Swiss-Asia Cap Intro Interview Series #1 – Football Finance Note

 Swiss-Asia Cap Intro Interview Series – Football Finance Note

March 15, 2016

 Written by Swiss-Asia


Ahead of the Cap Intro by Swiss-Asia event, we caught up with representatives to better understand what they are doing to become one of Asia’s rising alternative investment funds.

Following a recent Reuters article about Football and short funds offering Asian investors new volatility hedges, we sat down with Anthony S. Casey, Football Finance Note’s Investment Manager for a quick chat.


  1. Hi Anton, it seems like exciting times for Football Finance Note. Please tell us, what is the investment strategy?

 The Football Finance Note (FFN) is listed on the Frankfurt Exchange, protected by the Luxembourg securitisation laws. Each deal is fully secured by guaranteed global income streams from TV broadcasting rights.

We provide investors with a USD entry point for investing into top tier English Football Clubs, whilst providing a reasonable rate of return, not correlated to stock markets and leveraging the recession proof sports industry.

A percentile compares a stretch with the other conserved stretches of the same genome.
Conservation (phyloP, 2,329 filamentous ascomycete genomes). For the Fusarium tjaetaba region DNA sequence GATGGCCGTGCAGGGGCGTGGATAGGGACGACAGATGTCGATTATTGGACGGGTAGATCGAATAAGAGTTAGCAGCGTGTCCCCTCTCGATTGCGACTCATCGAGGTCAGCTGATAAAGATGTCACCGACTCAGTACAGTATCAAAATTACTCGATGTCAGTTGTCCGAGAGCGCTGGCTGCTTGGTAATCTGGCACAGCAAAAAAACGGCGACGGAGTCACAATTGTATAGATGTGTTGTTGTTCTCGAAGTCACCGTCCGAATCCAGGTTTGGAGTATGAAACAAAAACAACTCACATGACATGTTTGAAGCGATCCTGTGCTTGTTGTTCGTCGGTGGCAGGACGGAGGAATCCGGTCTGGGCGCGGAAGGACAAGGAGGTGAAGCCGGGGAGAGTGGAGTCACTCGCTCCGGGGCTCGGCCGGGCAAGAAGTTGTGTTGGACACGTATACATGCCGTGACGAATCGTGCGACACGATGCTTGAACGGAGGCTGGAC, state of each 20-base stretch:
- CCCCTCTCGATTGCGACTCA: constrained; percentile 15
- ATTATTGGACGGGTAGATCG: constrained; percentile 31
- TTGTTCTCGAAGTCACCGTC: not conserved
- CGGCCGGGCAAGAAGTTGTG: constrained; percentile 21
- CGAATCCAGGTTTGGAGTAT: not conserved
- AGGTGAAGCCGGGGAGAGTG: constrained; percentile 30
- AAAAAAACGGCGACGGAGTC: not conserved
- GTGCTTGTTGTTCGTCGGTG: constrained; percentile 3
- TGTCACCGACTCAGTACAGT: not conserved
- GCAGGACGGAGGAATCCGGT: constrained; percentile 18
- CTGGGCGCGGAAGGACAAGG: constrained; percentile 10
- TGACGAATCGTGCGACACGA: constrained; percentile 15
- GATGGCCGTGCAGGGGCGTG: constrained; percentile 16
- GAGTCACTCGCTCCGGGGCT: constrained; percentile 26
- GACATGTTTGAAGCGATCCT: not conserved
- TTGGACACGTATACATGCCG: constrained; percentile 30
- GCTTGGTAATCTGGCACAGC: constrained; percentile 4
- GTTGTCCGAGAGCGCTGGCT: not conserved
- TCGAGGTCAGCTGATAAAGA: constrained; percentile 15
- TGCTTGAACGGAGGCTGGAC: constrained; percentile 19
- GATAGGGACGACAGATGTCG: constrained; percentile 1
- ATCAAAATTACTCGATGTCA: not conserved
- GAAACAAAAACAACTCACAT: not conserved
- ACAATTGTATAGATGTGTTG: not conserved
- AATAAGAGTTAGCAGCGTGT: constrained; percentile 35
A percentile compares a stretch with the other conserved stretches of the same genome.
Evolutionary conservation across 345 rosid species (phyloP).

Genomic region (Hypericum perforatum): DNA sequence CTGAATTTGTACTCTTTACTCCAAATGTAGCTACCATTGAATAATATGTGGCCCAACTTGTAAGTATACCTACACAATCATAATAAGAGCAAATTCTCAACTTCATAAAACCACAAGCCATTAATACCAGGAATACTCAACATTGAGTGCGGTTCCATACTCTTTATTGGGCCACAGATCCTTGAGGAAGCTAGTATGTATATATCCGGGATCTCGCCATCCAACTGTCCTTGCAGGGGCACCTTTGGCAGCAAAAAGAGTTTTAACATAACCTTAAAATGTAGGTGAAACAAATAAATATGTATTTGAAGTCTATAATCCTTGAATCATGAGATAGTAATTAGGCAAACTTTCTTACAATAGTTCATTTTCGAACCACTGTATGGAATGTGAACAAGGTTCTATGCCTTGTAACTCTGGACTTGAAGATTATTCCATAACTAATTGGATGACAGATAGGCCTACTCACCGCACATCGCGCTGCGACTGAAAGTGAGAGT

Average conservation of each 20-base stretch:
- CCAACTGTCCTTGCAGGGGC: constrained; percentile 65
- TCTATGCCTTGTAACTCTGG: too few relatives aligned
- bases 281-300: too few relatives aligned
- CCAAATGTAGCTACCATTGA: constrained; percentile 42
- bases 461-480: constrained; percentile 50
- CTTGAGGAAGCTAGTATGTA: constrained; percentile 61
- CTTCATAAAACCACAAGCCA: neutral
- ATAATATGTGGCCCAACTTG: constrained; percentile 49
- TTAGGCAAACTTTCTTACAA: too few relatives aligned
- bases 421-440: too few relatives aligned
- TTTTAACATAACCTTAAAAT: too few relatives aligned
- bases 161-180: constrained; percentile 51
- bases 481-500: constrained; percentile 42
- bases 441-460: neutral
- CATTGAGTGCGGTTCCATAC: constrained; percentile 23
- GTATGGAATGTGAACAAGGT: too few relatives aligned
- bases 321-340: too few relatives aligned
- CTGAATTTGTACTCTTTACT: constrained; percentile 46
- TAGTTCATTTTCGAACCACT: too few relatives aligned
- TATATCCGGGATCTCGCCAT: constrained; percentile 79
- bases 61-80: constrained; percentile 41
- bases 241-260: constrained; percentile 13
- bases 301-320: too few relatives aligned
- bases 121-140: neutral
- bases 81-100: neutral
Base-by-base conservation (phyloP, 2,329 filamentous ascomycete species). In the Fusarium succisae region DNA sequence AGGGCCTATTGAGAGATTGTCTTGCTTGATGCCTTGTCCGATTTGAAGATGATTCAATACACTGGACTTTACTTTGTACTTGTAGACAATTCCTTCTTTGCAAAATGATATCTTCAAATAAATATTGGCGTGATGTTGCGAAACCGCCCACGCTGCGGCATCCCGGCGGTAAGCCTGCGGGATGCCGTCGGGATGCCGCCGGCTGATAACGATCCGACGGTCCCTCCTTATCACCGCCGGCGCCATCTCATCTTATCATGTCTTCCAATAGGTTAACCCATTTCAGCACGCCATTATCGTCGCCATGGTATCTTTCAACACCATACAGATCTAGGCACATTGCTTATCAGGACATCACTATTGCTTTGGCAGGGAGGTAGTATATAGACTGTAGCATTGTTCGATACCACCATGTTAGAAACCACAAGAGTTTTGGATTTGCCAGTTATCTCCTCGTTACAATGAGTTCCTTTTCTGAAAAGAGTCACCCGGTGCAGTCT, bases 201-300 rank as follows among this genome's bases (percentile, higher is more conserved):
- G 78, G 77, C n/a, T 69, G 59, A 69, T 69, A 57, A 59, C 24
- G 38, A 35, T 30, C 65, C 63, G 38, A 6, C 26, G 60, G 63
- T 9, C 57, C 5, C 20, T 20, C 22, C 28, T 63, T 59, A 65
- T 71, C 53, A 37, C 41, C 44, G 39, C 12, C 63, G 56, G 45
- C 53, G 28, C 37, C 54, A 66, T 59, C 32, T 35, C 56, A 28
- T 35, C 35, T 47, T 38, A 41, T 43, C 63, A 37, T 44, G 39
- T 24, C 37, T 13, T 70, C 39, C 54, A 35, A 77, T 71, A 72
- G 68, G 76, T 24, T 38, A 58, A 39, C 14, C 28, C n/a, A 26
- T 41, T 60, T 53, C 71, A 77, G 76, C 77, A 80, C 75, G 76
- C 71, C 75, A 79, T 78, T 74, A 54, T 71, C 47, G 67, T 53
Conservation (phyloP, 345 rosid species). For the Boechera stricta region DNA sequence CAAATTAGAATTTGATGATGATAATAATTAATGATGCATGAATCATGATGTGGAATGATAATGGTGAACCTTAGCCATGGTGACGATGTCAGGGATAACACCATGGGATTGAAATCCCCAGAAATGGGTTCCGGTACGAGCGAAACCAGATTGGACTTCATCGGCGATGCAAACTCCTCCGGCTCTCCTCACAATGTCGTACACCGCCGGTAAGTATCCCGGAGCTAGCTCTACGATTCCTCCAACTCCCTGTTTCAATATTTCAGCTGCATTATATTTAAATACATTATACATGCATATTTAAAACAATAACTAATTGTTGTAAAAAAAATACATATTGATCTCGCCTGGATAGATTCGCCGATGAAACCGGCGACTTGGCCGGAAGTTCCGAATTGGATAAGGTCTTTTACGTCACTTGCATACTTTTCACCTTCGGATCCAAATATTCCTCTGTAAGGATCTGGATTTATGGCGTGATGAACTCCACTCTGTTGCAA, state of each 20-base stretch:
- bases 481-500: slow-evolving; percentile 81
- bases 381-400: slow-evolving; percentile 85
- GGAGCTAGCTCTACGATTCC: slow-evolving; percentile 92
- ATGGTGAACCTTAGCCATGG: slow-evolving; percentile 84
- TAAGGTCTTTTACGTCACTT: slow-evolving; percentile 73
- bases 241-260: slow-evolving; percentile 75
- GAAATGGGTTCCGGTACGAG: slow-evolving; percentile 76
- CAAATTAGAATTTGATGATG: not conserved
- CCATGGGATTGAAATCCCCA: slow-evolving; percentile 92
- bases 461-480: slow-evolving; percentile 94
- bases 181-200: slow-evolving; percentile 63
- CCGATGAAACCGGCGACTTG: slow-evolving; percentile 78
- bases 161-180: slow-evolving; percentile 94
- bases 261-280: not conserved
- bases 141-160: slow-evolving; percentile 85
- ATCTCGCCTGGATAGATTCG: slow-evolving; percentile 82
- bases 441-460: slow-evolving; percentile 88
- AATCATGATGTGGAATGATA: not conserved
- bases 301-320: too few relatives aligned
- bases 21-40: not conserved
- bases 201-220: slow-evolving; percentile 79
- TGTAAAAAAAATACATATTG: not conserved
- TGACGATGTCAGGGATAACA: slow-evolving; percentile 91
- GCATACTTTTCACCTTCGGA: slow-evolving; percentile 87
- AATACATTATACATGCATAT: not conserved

1. Why did you decide to start FFN?

 I decided to start it because I saw a gap in the market – there is an opportunity to provide investors in Asia with a USD entry point for investing into top tier English football in a listed, transparent and cost effective manner. English football is very much an obsession in Asia. If I could provide an access point that offers a reasonable rate of return in a totally uncorrelated manner, it would be a winner! To date, demand for FFN has been off the charts in this part of the world.


  1. How do you keep the momentum going in a volatile and unpredictable market?

 Football fans will always be watching the game, so football is largely recession proof. For the FFN, our contracts with the clubs run from six to 24 months. These are largely short term and renewable. It is not correlated to markets or macro volatility, and its rate of return is derived from TV broadcasting revenue, which is growing year after year, making the FFN a very interesting risk/return asset class. But to enjoy consistent, uncorrelated returns, investors into the FFN should hold for a minimum of three to five years.


  1. Any advice for aspiring entrepreneurs looking to start their own fund?

 Do not start a fund in a crowded sector, unless you have some serious added value resulting in alpha. There is no point going up against the big institutional fund houses, unless your strategy is demonstrably different or has a very visible edge over the rest.


  1. If you were not a fund manager, what would you be?

 I would probably still be running my Balearic dance music events company, which was sold in 1996. That or more involved in the many start-up businesses that I help mentor around the world.


For more event information on the featured funds, travel arrangements and Swiss-Asia Financial Services, please visit Registration closes on 4 April 2016.